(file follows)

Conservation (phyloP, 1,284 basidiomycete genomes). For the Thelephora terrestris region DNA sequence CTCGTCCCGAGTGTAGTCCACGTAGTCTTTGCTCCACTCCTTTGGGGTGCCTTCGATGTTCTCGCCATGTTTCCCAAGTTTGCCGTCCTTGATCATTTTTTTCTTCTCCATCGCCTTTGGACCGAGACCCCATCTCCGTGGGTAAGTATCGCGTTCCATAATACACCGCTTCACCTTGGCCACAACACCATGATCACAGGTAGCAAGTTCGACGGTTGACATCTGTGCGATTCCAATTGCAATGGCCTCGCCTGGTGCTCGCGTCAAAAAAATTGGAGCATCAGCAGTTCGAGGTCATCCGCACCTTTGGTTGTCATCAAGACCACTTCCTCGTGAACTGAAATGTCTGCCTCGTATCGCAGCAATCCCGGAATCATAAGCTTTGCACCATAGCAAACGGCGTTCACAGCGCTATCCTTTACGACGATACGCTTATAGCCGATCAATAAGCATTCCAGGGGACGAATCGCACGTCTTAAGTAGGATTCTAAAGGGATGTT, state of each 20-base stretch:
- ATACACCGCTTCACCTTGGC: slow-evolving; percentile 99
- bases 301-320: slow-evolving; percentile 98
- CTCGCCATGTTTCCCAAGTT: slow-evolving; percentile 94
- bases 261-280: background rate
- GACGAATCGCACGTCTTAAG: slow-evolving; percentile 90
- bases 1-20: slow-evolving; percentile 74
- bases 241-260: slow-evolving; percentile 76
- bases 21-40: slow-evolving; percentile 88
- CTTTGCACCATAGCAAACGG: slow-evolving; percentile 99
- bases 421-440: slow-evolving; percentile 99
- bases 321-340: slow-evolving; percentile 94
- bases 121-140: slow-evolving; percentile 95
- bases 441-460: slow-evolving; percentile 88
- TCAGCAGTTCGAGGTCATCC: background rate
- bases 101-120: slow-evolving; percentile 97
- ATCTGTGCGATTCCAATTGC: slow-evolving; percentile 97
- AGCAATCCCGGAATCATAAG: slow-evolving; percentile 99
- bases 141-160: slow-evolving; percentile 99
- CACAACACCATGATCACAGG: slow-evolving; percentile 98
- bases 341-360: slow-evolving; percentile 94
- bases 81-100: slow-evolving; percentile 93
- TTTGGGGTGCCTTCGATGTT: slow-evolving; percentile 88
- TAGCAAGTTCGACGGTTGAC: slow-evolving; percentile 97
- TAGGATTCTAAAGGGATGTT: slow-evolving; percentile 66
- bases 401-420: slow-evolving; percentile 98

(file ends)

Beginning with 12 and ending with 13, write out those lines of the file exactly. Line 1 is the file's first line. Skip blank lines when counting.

- bases 321-340: slow-evolving; percentile 94
- bases 121-140: slow-evolving; percentile 95